A moose jumped a fence to join in on a pick up soccer match in Homer, Alaska. The moose appears to be a bit of a ball hog, but I was disappointed when the other players chose not to pass the ball back to the moose. I wouldn’t have been able to resist.
Collecting Pacific cod samples; Photo in Public Domain, credit to NOAA
For the first time, the federal government has closed the cod fishery in the Gulf of Alaska for the 2020 season. The reason: Low stock.
The Blob, a marine heatwave that hit the Gulf in 2014 is taking the blunt of the blame. Ocean temperatures rose 4-5 degrees, with some areas of the Gulf rising by 7 degrees. The increase in water temperature killed off young cod.
Cod usually return to the fishery after three years or more. They can live up to 14 years, and tend to reach a weight of 12 pounds.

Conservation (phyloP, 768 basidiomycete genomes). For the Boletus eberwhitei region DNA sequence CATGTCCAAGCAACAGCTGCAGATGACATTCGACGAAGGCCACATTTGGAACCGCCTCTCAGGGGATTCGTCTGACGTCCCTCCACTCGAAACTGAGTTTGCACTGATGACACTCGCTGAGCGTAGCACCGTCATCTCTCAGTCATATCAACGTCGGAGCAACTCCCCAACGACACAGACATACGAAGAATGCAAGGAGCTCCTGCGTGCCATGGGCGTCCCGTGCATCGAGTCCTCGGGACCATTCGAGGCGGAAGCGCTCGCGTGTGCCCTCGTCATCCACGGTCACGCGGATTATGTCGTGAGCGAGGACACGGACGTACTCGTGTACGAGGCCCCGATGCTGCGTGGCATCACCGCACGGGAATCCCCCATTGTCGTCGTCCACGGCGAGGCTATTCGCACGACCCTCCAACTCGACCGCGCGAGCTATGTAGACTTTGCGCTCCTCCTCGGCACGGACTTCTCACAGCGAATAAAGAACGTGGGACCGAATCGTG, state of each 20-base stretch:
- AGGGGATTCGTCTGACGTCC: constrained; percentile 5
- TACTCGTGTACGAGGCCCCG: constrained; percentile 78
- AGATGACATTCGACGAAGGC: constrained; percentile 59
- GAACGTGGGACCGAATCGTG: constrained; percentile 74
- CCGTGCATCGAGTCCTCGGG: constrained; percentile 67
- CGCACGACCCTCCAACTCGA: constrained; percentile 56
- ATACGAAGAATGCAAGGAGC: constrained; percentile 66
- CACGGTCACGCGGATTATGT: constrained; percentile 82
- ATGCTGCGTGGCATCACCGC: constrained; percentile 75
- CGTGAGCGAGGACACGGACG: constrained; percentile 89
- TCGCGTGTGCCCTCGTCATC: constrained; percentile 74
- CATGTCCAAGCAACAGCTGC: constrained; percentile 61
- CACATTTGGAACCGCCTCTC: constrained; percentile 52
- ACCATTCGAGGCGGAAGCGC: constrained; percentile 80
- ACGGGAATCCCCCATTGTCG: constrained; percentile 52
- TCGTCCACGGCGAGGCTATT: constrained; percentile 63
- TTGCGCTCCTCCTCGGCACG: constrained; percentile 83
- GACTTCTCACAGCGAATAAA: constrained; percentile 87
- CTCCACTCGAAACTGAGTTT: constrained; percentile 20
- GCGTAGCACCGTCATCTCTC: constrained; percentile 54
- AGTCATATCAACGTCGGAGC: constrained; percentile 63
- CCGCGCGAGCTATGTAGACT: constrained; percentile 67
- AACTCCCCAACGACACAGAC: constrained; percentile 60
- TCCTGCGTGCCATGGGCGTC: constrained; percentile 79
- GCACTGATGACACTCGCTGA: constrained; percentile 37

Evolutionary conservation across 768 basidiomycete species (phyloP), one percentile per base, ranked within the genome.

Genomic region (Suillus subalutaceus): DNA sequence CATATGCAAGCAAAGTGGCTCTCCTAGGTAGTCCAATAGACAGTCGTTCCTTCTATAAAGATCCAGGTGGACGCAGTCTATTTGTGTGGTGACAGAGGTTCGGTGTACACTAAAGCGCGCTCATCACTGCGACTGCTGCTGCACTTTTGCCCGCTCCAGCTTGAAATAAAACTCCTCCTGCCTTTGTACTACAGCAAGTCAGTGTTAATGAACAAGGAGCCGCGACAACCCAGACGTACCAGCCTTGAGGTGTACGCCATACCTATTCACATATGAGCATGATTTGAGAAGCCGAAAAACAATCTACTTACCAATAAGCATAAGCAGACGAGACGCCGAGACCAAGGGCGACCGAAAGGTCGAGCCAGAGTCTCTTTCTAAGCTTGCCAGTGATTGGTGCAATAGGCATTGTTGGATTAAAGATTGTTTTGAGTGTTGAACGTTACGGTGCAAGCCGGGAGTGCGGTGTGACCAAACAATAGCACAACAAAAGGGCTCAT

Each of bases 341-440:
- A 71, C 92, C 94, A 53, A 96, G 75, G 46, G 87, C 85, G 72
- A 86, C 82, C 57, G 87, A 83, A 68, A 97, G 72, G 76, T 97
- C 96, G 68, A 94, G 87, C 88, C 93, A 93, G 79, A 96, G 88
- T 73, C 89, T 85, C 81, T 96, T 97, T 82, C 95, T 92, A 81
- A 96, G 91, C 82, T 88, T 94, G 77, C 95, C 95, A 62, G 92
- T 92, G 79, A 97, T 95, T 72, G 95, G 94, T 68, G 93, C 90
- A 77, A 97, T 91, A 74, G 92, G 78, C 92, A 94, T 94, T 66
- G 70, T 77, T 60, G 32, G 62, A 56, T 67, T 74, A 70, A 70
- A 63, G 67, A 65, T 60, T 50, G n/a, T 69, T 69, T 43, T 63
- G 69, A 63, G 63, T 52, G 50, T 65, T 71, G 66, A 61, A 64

After the heatwave, cod numbers crashed from 113,830 metric tons in 2014 to 46,080 in 2017. The numbers have been dropping ever since.
The closing will have a huge effect on the winter economies of places like Homer and Kodiak. Prior to The Blob, the fishery was a $50 million industry for Alaska and the Pacific Northwest.
“The Blob” in 2014 and 2019; Image credit: NOAA
Unfortunately, the blob’s sequel looks to be heading back to Alaskan waters. As of September 2019, the water temp of Blob 2 was only two degrees shy of the original.